Thursday, January 17, 2008

On to Piemonte

Yesterday's Wine Blogging Wednesday theme of white wines from the
Friuli-Venezia Giulia wine region reminded me of another Italian white wine I've been meaning to try: Gavi. Gavi is made from Cortese, a white grape grown almost exclusively in the Gavi DOCG
(for a good definition on Italian applellations see Dr. Deb's Italian wine post) in the Piemonte region, located across the top of the country from Friuli (see map.)

Piemonte is famous for its bold, strong reds like Barolo and Barbaresco. Most of the climate of Piemonte is continental, which means it lacks marine influence and is characterized by more extreme temperatures. However, the white wine area of Gavi located so close to the Mediterranean Liguria region which makes it more temperate. This area produces white wines that are acidic or minerally in contrast to the tannic and high alcohol level of the reds.

The Gavi I picked up was the 2005 Banfi Principessa Perlante for $12.99 at my local BevMo. The "perlante" refers to the fizzy nature of this version of Gavi, also know as frizzante. I could not find out how the bubbles are produced in this wine, but the Banfi site says the wine has a "natural effervescence." The bubbles remind me of Vinho Verde, where they are caused as a secondary malolactic fermentation. The bubbles in a frizzante wine are created by a different process than a sparkling wine, thus the different classification.

The wine also reminds me of a Vinho Verde in flavor. The aroma and flavor of yeast is very similar to dry sparkling wines I've had. There is more mouth feel than a distinct flavor for me. I was surprised that the Banfi site described the wine as "fruit-forward" because I couldn't detect any, even though I drank my glass over an hour period. There was a light after taste that lingered pleasantly. I drank the Gavi by itself last night, but I think it would have gone well with fried chicken; a favorite way of mine to drink Vinho Verde. The Banfi Gavi cost twice what I've paid for most Vinho Verdes I've tried,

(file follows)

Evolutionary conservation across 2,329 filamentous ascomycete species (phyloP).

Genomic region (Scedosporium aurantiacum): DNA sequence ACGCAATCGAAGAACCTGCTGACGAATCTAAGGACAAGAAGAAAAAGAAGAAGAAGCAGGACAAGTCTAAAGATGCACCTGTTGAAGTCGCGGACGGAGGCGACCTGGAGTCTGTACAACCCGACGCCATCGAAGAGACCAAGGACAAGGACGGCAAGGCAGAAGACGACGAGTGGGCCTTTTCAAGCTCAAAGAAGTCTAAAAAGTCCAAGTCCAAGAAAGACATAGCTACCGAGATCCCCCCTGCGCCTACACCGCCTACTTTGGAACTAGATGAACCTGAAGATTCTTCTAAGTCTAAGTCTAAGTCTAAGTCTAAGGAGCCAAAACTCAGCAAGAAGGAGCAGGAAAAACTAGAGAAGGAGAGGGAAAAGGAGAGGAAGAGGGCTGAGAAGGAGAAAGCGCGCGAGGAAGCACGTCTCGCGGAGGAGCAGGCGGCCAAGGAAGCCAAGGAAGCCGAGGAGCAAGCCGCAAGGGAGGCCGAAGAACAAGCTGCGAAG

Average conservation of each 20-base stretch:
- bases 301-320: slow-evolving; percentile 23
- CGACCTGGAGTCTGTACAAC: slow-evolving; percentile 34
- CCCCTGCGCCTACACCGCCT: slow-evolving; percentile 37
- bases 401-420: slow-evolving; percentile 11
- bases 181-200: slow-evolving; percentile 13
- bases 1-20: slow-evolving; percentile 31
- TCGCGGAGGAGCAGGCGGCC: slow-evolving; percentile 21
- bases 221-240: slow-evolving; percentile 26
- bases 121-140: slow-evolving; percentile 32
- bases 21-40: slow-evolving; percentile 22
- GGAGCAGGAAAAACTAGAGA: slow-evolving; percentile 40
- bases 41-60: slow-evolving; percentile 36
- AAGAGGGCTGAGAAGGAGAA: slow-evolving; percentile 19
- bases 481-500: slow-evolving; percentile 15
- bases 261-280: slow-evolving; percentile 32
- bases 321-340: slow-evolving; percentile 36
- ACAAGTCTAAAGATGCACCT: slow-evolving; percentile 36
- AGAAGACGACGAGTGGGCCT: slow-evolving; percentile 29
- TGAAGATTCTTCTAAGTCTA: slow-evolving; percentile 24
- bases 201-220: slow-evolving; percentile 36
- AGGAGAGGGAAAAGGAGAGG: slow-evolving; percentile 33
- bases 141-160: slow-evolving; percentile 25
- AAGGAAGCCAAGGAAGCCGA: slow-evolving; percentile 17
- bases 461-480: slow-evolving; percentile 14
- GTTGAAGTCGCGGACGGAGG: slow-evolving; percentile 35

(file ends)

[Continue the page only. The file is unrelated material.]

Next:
so it wasn't a deal at all.

Banfi makes another Gavi that is not fizzy called the "Principessa Gavia" which I'd like to try. According to Vino Italiano, one of the good producers of Gavi is Broglia whose wine is supposed to have "more apple and peach flavors." Another version I'd like to try is one made by Villa Sparina whose Gavis are supposed to be more "rich and extracted." Fortunately, there is a bottle of each at my local store, so I'll be trying these out and sharing my take in a future post.

I enjoyed the Banfi Gavi and look forward to trying some other examples. However, if they don't turn out much better, I'll stick with the Portugese Vinho Verde as it's a better deal! If you've tried a Gavi, especially one of the wine mentioned today, please leave your comments. How would you compare Gavi and Vinho Verde?

Tasting Notes:

Color: Golden yellow, lots of bubbles!

Aroma: Yeast, straw (reminds me of Champagne or Vinho verde)

Taste: Yeast and minerals, more of a mouth feel than a flavor
Finish: Light, dry aftertaste that lingers

1 comment:

Dr. Debs said...

I never thought of that similarity between the Gavi wines and VV but you are absolutely right. I've also found that the have similar bottle variability. Some of the VV have no spritz when I get them, some a lot. Some of the Gavi taste like prosecco, others more fruity like VV. I tend to drink this before dinner, when I want something but don't want to crack into the dinner wine quite yet. Give the regular Principessa Gavia a try--that will be a little more like the VV

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